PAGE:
As California voters weigh two dueling death penalty measures on the Nov. 8 ballot, Silicon Valley entrepreneurs are pouring hundreds of thousands of dollars into the effort to end executions, the Los Angeles Times reports. Some have long been practitioners of so-called conscious capitalism, giving to social causes and ballot measures in support of issues such as education and the environment. This year’s death penalty debate has generated heavier funding and drawn in first-time donors, as contributors say they see potential for change amid waning public opinion of capital punishment.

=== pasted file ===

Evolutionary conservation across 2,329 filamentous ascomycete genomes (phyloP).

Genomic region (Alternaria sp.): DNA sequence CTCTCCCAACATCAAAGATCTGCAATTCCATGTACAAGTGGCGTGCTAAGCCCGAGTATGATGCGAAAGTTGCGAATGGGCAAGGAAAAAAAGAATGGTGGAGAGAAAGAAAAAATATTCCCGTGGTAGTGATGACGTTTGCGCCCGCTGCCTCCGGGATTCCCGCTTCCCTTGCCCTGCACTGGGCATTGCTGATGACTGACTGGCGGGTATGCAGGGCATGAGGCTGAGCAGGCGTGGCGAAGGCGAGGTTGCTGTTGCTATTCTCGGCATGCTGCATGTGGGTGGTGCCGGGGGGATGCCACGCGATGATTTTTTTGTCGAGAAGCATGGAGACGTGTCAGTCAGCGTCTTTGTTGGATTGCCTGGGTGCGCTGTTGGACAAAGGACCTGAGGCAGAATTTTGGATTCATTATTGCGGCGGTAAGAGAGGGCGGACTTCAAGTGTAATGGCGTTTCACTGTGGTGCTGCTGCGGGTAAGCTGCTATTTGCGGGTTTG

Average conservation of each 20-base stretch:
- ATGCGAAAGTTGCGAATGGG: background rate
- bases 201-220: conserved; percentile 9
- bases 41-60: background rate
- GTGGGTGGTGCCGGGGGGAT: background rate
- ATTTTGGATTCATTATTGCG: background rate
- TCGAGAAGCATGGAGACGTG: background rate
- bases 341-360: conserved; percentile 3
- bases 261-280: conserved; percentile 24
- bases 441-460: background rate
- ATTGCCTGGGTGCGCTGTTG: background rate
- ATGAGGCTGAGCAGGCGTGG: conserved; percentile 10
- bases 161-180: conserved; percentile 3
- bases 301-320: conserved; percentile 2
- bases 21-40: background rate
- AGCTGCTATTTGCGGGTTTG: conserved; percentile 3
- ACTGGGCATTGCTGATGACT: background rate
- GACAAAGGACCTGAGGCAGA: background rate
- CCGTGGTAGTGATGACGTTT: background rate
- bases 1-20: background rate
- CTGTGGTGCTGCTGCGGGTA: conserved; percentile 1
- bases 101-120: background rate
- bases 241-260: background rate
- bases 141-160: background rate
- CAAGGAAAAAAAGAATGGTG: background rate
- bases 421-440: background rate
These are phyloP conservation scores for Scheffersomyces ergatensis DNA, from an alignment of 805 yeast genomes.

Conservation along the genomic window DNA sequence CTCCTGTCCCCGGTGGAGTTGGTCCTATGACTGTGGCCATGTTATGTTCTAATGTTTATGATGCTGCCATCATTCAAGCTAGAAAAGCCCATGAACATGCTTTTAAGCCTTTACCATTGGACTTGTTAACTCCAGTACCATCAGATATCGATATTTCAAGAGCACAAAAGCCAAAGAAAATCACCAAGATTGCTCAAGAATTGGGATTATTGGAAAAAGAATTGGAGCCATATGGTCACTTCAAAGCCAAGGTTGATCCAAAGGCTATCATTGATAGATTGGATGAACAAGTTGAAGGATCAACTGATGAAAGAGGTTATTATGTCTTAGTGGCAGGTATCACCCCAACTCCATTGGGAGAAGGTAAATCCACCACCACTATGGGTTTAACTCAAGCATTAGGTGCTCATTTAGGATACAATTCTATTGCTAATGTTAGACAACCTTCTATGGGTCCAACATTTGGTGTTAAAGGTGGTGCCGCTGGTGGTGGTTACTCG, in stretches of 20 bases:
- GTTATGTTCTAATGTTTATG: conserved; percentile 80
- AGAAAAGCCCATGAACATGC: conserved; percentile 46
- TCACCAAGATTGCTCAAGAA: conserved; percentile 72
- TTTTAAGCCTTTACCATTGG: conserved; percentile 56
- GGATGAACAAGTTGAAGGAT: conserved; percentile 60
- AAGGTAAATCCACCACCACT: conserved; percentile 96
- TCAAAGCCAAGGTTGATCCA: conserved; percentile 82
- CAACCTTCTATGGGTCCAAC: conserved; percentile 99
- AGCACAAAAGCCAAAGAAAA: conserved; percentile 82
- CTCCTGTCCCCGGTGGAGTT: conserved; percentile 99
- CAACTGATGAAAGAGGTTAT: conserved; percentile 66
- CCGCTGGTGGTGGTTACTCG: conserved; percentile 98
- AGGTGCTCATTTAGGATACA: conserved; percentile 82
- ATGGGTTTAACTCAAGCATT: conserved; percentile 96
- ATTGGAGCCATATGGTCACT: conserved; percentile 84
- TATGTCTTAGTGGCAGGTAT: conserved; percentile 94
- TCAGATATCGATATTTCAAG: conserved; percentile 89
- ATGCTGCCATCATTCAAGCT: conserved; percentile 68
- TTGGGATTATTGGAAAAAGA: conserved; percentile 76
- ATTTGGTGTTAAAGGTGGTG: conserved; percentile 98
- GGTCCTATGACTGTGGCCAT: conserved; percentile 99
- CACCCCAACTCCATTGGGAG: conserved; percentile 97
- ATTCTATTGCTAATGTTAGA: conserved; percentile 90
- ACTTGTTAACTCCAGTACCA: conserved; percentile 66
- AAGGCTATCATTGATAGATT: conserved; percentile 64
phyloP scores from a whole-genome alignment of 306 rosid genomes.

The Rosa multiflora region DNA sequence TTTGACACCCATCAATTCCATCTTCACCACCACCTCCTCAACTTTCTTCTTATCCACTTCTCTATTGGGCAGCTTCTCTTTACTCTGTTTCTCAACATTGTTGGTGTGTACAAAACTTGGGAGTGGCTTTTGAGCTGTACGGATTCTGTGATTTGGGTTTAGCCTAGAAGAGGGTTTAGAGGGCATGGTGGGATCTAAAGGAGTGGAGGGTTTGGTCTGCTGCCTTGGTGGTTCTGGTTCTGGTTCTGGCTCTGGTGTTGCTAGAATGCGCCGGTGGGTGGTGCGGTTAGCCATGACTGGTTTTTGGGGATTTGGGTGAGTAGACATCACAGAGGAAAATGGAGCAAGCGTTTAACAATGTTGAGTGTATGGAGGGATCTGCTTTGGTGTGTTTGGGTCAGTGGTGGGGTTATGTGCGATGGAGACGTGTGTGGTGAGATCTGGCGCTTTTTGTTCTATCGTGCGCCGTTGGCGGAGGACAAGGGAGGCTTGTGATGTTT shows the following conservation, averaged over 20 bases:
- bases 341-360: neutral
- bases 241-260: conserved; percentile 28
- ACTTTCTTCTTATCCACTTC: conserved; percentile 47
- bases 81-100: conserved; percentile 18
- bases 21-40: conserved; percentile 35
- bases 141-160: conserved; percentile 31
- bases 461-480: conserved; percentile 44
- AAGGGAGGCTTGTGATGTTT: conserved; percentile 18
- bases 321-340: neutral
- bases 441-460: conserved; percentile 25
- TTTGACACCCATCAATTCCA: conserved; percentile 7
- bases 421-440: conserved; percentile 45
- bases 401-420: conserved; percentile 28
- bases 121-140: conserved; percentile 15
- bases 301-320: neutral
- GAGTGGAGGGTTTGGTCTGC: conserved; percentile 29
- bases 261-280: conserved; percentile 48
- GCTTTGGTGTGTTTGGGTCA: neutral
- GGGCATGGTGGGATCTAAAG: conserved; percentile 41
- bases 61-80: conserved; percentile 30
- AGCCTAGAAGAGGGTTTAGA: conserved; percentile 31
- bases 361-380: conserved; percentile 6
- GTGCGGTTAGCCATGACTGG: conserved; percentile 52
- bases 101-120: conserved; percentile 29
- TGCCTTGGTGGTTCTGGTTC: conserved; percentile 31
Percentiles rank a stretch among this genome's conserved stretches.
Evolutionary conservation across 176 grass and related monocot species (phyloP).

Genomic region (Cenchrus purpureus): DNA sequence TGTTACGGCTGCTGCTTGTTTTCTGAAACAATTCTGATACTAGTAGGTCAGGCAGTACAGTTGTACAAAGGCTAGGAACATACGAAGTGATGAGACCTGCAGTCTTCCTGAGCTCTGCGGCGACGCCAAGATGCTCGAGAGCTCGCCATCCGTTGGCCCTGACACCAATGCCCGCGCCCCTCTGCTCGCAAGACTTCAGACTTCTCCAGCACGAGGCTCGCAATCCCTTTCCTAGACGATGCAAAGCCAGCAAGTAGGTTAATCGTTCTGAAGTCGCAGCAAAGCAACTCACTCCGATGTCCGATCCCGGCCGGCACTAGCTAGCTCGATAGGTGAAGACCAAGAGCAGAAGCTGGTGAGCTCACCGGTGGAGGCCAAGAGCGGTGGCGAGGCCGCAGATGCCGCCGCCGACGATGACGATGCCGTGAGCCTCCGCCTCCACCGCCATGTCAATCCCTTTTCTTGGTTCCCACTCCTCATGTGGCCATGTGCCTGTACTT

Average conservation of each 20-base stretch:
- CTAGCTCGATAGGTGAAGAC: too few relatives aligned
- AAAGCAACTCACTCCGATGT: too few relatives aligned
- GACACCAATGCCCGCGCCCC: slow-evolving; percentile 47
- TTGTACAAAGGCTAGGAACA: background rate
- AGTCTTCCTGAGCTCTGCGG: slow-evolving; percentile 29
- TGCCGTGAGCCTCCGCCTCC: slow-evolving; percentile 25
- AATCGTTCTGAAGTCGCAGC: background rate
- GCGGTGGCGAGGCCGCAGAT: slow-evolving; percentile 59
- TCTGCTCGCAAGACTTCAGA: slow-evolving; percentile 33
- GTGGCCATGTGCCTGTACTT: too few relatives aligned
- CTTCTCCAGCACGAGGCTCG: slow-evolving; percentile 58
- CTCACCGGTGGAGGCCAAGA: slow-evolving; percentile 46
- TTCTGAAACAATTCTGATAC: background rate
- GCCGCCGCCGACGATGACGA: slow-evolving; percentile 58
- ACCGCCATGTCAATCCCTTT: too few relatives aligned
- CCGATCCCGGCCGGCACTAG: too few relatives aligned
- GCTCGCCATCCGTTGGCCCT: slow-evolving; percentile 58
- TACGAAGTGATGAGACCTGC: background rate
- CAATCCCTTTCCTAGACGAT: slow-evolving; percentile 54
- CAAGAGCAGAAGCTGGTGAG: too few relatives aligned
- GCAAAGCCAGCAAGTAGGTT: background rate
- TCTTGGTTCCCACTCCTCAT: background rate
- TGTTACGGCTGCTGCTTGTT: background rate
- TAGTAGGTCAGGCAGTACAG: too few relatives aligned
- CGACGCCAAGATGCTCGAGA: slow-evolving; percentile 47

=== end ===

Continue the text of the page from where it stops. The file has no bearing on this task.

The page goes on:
“It feels like now the time is right,” said Nicholas McKeown, a computer science professor at Stanford University and founder of four tech companies. “Public opinion has changed a lot, and there’s also the general sense that we need to bring about that change in California so that it sweeps across the country to the Supreme Court and nationwide.” McKeown and Netlfix CEO Reed Hastings have been the two biggest contributors to the cause. Other top donors include Robert Eustace, who was senior vice president of knowledge at Google, and Laurene Powell Jobs, widow of Apple co-founder Steve Jobs and founder of Emerson Collective, a nonprofit that advocates for policies on education, immigration reform, and environmental conversation.